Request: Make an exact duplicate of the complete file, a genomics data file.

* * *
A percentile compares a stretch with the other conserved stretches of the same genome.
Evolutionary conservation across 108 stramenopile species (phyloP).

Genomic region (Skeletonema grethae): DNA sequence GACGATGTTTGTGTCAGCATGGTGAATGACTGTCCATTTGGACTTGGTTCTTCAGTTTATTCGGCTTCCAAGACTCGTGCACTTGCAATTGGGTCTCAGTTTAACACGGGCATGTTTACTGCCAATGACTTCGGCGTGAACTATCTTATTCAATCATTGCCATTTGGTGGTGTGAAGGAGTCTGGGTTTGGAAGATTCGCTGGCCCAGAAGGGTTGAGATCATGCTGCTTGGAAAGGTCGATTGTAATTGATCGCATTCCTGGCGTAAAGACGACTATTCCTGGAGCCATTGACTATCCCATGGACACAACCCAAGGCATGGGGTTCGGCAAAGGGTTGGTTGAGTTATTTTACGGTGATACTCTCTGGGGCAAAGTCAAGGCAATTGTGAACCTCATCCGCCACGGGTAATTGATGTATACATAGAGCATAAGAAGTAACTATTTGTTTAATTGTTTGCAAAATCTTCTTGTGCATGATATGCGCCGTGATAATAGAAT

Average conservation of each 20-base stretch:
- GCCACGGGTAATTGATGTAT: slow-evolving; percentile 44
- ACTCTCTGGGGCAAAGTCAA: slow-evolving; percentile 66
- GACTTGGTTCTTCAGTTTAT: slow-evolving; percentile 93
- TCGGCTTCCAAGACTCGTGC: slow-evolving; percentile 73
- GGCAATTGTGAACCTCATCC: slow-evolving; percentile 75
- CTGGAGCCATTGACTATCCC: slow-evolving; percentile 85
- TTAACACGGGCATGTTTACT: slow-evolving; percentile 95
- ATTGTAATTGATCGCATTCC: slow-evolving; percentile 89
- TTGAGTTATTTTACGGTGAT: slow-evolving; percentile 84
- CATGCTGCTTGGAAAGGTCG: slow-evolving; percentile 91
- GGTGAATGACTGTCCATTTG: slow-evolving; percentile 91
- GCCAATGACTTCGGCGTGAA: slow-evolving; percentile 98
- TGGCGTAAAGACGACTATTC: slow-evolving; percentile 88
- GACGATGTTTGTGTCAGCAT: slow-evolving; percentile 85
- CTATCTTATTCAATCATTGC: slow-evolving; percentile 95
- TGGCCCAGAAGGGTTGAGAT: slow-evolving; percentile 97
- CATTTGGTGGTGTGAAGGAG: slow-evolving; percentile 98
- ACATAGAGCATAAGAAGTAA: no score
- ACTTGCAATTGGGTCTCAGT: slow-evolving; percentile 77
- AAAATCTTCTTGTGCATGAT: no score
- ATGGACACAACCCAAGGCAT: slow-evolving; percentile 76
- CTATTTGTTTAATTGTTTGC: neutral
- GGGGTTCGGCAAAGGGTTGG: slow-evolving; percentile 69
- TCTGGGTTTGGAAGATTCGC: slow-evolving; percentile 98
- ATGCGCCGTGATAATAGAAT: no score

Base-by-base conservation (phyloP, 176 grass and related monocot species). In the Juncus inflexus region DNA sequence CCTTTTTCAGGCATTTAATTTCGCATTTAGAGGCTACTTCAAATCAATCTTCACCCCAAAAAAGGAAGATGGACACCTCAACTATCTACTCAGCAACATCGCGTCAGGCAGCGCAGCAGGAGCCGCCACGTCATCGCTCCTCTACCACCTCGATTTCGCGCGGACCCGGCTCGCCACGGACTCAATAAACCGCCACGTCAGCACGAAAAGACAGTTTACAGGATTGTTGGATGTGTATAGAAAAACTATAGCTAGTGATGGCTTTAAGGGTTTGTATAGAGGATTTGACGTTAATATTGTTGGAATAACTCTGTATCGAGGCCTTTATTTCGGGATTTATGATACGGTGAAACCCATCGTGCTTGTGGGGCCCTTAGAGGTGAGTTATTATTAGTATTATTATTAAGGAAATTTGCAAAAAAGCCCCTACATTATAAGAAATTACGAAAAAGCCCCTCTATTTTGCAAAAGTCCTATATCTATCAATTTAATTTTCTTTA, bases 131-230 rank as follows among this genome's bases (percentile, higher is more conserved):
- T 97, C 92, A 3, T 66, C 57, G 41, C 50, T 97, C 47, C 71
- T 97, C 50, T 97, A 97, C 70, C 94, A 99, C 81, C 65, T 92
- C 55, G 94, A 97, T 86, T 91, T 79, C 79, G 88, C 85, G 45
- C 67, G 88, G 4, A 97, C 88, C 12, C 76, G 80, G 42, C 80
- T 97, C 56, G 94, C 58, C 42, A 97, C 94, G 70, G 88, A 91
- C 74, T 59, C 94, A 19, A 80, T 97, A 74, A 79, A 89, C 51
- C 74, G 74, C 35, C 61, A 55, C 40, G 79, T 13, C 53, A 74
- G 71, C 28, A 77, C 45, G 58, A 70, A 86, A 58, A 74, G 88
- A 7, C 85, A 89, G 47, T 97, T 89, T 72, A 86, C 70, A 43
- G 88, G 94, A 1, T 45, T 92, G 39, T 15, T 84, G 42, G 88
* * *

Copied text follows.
A percentile compares a stretch with the other conserved stretches of the same genome.
Evolutionary conservation across 108 stramenopile species (phyloP).

Genomic region (Skeletonema grethae): DNA sequence GACGATGTTTGTGTCAGCATGGTGAATGACTGTCCATTTGGACTTGGTTCTTCAGTTTATTCGGCTTCCAAGACTCGTGCACTTGCAATTGGGTCTCAGTTTAACACGGGCATGTTTACTGCCAATGACTTCGGCGTGAACTATCTTATTCAATCATTGCCATTTGGTGGTGTGAAGGAGTCTGGGTTTGGAAGATTCGCTGGCCCAGAAGGGTTGAGATCATGCTGCTTGGAAAGGTCGATTGTAATTGATCGCATTCCTGGCGTAAAGACGACTATTCCTGGAGCCATTGACTATCCCATGGACACAACCCAAGGCATGGGGTTCGGCAAAGGGTTGGTTGAGTTATTTTACGGTGATACTCTCTGGGGCAAAGTCAAGGCAATTGTGAACCTCATCCGCCACGGGTAATTGATGTATACATAGAGCATAAGAAGTAACTATTTGTTTAATTGTTTGCAAAATCTTCTTGTGCATGATATGCGCCGTGATAATAGAAT

Average conservation of each 20-base stretch:
- GCCACGGGTAATTGATGTAT: slow-evolving; percentile 44
- ACTCTCTGGGGCAAAGTCAA: slow-evolving; percentile 66
- GACTTGGTTCTTCAGTTTAT: slow-evolving; percentile 93
- TCGGCTTCCAAGACTCGTGC: slow-evolving; percentile 73
- GGCAATTGTGAACCTCATCC: slow-evolving; percentile 75
- CTGGAGCCATTGACTATCCC: slow-evolving; percentile 85
- TTAACACGGGCATGTTTACT: slow-evolving; percentile 95
- ATTGTAATTGATCGCATTCC: slow-evolving; percentile 89
- TTGAGTTATTTTACGGTGAT: slow-evolving; percentile 84
- CATGCTGCTTGGAAAGGTCG: slow-evolving; percentile 91
- GGTGAATGACTGTCCATTTG: slow-evolving; percentile 91
- GCCAATGACTTCGGCGTGAA: slow-evolving; percentile 98
- TGGCGTAAAGACGACTATTC: slow-evolving; percentile 88
- GACGATGTTTGTGTCAGCAT: slow-evolving; percentile 85
- CTATCTTATTCAATCATTGC: slow-evolving; percentile 95
- TGGCCCAGAAGGGTTGAGAT: slow-evolving; percentile 97
- CATTTGGTGGTGTGAAGGAG: slow-evolving; percentile 98
- ACATAGAGCATAAGAAGTAA: no score
- ACTTGCAATTGGGTCTCAGT: slow-evolving; percentile 77
- AAAATCTTCTTGTGCATGAT: no score
- ATGGACACAACCCAAGGCAT: slow-evolving; percentile 76
- CTATTTGTTTAATTGTTTGC: neutral
- GGGGTTCGGCAAAGGGTTGG: slow-evolving; percentile 69
- TCTGGGTTTGGAAGATTCGC: slow-evolving; percentile 98
- ATGCGCCGTGATAATAGAAT: no score

Base-by-base conservation (phyloP, 176 grass and related monocot species). In the Juncus inflexus region DNA sequence CCTTTTTCAGGCATTTAATTTCGCATTTAGAGGCTACTTCAAATCAATCTTCACCCCAAAAAAGGAAGATGGACACCTCAACTATCTACTCAGCAACATCGCGTCAGGCAGCGCAGCAGGAGCCGCCACGTCATCGCTCCTCTACCACCTCGATTTCGCGCGGACCCGGCTCGCCACGGACTCAATAAACCGCCACGTCAGCACGAAAAGACAGTTTACAGGATTGTTGGATGTGTATAGAAAAACTATAGCTAGTGATGGCTTTAAGGGTTTGTATAGAGGATTTGACGTTAATATTGTTGGAATAACTCTGTATCGAGGCCTTTATTTCGGGATTTATGATACGGTGAAACCCATCGTGCTTGTGGGGCCCTTAGAGGTGAGTTATTATTAGTATTATTATTAAGGAAATTTGCAAAAAAGCCCCTACATTATAAGAAATTACGAAAAAGCCCCTCTATTTTGCAAAAGTCCTATATCTATCAATTTAATTTTCTTTA, bases 131-230 rank as follows among this genome's bases (percentile, higher is more conserved):
- T 97, C 92, A 3, T 66, C 57, G 41, C 50, T 97, C 47, C 71
- T 97, C 50, T 97, A 97, C 70, C 94, A 99, C 81, C 65, T 92
- C 55, G 94, A 97, T 86, T 91, T 79, C 79, G 88, C 85, G 45
- C 67, G 88, G 4, A 97, C 88, C 12, C 76, G 80, G 42, C 80
- T 97, C 56, G 94, C 58, C 42, A 97, C 94, G 70, G 88, A 91
- C 74, T 59, C 94, A 19, A 80, T 97, A 74, A 79, A 89, C 51
- C 74, G 74, C 35, C 61, A 55, C 40, G 79, T 13, C 53, A 74
- G 71, C 28, A 77, C 45, G 58, A 70, A 86, A 58, A 74, G 88
- A 7, C 85, A 89, G 47, T 97, T 89, T 72, A 86, C 70, A 43
- G 88, G 94, A 1, T 45, T 92, G 39, T 15, T 84, G 42, G 88